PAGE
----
When George W. Bush made mistakes, and he made quite a few, conservatives were quick not to rush to his defense but to criticize him. At least that was the case when they thought he was doing something wrong (remember the not so conservative Harriet Miers?). Not so, liberals with Obama. They defend Obama to the point of absurdity. But it is more than just a defense of the indefensible, it goes as far as lionization of the president in his defense. Still, to this day they do it, even in their "criticisms" of him.
Witness Ron Fournier's recent article in National Journal. From the outset, he positions his criticism, as the title suggests as that of a man blinded by righteousness. And Fournier means Obama's own righteousness. He's making mistakes because he's too smart and to blinded by doing the right thing.
Days before Vladimir Putin's troops invaded Ukraine, National Security Adviser Susan Rice dismissed suggestions that Russia was about to pounce. "It's in nobody's interest," she said. Days later, President Obama declared the invasion to be illegal. "In 2014," he said, "we are well beyond the days when borders can be drawn over the heads of democratic leaders."Two things strike me about those quotes. First, they were right. From the viewpoint of the United States and its allies, invading Crimea made no sense, legally or strategically. Second, it didn't matter: Putin plays by his own set of rules, and it's dangerously naive not to realize that.Ukraine is illustrative of a flaw in Obama's worldview that consistently undermines his agenda, both foreign and domestic. He thinks being right is good enough. From fights with Congress over the federal budget and his nominations, to gun control, immigration reform, health care, and Syria, the president displays tunnel-vision conviction, an almost blinding righteousness. I'm right. They're wrong. Why isn't that enough?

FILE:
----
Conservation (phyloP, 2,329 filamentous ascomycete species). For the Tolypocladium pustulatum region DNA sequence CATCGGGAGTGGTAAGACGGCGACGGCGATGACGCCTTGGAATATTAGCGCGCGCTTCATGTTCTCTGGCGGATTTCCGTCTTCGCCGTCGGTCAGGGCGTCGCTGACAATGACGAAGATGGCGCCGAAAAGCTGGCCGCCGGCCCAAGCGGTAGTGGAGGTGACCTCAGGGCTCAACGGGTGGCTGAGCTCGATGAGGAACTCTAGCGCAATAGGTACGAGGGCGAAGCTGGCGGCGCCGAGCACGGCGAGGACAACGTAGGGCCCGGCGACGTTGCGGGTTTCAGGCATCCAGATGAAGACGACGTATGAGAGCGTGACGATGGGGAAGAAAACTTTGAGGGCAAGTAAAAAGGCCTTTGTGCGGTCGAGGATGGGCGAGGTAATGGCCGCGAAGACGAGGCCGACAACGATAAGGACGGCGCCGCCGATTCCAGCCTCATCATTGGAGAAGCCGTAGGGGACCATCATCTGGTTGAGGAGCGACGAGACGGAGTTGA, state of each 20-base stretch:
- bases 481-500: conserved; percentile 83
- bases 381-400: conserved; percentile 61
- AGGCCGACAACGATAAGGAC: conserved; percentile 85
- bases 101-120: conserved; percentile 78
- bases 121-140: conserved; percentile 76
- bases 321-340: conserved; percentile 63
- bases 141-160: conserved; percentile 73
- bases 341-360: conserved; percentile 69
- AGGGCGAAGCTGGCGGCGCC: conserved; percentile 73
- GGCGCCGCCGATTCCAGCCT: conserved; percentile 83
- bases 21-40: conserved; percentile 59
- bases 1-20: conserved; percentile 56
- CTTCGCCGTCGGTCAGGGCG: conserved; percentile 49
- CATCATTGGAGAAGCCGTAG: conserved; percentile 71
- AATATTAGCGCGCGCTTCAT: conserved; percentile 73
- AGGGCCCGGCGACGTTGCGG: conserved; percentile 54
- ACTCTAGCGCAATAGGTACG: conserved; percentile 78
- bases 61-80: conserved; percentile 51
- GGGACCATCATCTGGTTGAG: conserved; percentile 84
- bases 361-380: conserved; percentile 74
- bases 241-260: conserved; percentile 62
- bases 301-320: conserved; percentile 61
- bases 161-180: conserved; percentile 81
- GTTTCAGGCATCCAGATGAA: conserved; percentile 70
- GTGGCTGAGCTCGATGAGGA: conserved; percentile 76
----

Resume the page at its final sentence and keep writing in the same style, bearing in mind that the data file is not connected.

With a scant mention that Obama isn't always completely right, Fournier skips ahead to explain the impact of Obama's self satisfied certainty. In other words, Obama's simply hurting himself by being completely right, or mostly right, and not condescending to work with others.
With such certitude, Obama finds it hard to see why anybody would oppose him, which makes it almost impossible to earn new allies. He's also slow to realize when some fault lies with him. The result is Obama's legacy of "Right, but …" moments.
Fournier provides a litany of items on which he believes Obama was/is right but wasn't being political enough to bring his rightness on issues like immigration reform or health care reform.
Except Obama wasn't right on a lot of these issues. The public opposed a lot of these items, not just Republicans. The problem is having lionized Obama for so long, liberals now cannot even defend him properly because they start from a flawed premise that Obama's only flaw is that he can't deal with idiots. Clearly the real problem though is that the president, and many liberals just can't deal with reality.